But there's another reason, quiescent bond vigilantes aside, for waiting to deal with our long-term debt. We need more time to figure out how to do it. If we knew how to slow healthcare inflation, we would have slowed healthcare inflation. But we don't. Now, Obamacare introduced payment reforms and death panels IPAB to try to restrain spending, but we don't know if or how much they'll work, though there are some hopeful signs. The CBO just reported that healthcare spending has slowed so much the past few years that it's revised down projected federal healthcare spending by $200 billion over the rest of the decade -- or $50 billion more than raising the eligibility age from 65 to 67 would save. In other words, the things we know how to do won't save that much, and the things we don't know how to do might save much more. That's why we should play for more time.
Our elites are good at manufacturing crises, if nothing else, but Scarborough can't manufacture a debt crisis today. Markets won't cooperate -- and with good reason. They're more concerned about growth than debt, because they've done the math and realize the former is the only solution to the latter.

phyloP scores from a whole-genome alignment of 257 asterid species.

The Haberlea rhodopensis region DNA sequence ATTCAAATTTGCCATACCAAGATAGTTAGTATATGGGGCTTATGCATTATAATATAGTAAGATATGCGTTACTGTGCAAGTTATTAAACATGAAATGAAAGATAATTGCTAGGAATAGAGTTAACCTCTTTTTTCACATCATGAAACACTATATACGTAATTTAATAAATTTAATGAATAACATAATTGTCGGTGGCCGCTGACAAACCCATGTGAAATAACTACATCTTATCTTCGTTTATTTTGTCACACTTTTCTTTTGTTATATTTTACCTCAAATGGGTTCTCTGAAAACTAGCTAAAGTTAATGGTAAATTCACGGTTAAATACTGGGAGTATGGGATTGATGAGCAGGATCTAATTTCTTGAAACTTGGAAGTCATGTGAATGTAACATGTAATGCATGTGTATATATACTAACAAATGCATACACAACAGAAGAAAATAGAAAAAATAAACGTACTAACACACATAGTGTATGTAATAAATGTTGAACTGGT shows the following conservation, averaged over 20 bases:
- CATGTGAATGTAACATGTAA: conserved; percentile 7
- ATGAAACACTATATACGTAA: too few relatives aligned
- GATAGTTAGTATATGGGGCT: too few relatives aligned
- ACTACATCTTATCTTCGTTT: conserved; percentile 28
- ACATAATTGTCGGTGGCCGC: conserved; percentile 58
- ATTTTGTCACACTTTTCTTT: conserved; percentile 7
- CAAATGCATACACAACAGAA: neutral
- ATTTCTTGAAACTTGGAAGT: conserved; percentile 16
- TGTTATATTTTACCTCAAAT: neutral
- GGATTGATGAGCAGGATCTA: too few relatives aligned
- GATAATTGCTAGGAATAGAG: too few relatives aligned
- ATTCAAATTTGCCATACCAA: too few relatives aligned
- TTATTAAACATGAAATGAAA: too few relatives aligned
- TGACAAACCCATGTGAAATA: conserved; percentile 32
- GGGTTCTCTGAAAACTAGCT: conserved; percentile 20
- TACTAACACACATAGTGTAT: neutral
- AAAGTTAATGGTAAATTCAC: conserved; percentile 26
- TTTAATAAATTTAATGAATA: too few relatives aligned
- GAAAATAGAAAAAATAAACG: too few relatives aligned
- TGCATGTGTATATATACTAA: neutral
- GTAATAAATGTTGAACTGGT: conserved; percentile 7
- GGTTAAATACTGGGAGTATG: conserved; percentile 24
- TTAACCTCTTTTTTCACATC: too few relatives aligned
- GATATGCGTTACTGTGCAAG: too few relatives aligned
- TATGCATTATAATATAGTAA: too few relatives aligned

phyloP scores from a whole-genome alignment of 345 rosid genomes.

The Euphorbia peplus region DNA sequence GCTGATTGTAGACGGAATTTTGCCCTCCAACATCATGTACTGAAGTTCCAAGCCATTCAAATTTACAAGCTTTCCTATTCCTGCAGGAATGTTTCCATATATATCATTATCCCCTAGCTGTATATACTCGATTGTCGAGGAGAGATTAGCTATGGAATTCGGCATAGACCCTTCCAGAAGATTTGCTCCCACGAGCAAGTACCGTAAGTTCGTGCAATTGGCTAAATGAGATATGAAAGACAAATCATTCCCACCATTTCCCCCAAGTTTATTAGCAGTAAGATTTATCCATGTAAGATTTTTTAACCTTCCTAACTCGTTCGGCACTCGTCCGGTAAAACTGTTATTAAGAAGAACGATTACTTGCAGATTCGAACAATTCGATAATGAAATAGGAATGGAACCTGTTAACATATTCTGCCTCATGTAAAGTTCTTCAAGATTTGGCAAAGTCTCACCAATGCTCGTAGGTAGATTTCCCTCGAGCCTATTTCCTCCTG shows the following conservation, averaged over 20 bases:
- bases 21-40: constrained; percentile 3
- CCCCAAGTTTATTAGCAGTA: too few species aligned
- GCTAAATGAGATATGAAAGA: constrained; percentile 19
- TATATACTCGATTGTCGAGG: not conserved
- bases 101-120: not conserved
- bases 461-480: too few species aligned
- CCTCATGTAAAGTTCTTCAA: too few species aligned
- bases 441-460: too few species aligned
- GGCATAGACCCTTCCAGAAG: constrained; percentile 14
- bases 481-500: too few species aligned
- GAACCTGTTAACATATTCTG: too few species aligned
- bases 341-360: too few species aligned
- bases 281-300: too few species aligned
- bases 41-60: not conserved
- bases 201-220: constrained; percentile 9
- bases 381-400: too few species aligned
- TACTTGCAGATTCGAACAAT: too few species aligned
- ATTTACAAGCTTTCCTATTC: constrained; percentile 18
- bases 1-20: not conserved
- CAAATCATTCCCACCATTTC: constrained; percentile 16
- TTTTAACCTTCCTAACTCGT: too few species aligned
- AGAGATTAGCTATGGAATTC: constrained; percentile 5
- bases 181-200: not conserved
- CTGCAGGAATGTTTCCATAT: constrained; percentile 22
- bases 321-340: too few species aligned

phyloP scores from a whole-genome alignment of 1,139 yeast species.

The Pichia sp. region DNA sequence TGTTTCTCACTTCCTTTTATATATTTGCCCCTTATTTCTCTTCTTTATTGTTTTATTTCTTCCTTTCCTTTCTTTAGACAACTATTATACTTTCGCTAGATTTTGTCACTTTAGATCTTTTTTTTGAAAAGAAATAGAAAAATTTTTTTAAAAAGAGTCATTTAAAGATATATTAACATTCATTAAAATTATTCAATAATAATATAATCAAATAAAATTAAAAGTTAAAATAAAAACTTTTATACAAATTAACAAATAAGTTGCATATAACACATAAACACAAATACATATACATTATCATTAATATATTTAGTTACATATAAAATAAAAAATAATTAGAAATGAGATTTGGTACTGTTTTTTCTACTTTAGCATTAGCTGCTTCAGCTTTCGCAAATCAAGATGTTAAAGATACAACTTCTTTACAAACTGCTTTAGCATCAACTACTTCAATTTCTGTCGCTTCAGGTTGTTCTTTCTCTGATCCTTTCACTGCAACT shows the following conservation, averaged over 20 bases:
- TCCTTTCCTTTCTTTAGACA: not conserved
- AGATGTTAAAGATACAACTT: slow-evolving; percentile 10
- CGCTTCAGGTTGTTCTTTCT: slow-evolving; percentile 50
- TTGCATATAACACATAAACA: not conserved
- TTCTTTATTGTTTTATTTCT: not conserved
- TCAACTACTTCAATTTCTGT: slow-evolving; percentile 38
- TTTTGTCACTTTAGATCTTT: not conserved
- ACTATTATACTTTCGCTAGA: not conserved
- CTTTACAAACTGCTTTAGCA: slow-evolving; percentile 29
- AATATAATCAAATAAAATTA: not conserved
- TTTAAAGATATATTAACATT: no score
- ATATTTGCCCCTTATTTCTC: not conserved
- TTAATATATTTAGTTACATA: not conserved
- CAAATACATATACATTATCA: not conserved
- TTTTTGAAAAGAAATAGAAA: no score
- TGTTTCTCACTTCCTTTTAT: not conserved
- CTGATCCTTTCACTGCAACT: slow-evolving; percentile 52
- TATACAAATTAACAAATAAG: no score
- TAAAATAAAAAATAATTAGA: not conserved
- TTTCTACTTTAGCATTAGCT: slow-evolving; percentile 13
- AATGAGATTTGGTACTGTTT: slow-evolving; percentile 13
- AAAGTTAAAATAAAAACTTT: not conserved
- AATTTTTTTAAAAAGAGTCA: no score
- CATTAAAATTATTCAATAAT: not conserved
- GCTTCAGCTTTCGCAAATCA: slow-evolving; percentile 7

Don't tell anyone, but Powerpoint might have been involved.
Orr: “It’s a pleasure to meet you, Your Grace. My name is Tyrion Lannister.”
At last! I know I speak for quite a few book readers when I say that pretty much the only thing that kept me going through the eleventy thousand discursive, digressive pages of George R. R. Martin’s fifth tome, A Dance With Dragons, was the promise of Tyrion finally meeting up with Daenerys Targaryen. And, of course, after eleventy thousand pages, it never happened. So on behalf of myself and everyone else who sacrificed sleep, work, family, and friends waiting for this moment, let me say thank you, David Benioff and D. B. Weiss. Bonus points for what seemed to be a cameo by Strong Belwas (a book character who was written out of the show) as the nameless fighter who freed Tyrion from his chains.
New research confirms what they say about nice guys.
Smile at the customer. Bake cookies for your colleagues. Sing your subordinates’ praises. Share credit. Listen. Empathize. Don’t drive the last dollar out of a deal. Leave the last doughnut for someone else.
Sneer at the customer. Keep your colleagues on edge. Claim credit. Speak first. Put your feet on the table. Withhold approval. Instill fear. Interrupt. Ask for more. And by all means, take that last doughnut. You deserve it.
Follow one of those paths, the success literature tells us, and you’ll go far. Follow the other, and you’ll die powerless and broke. The only question is, which is which?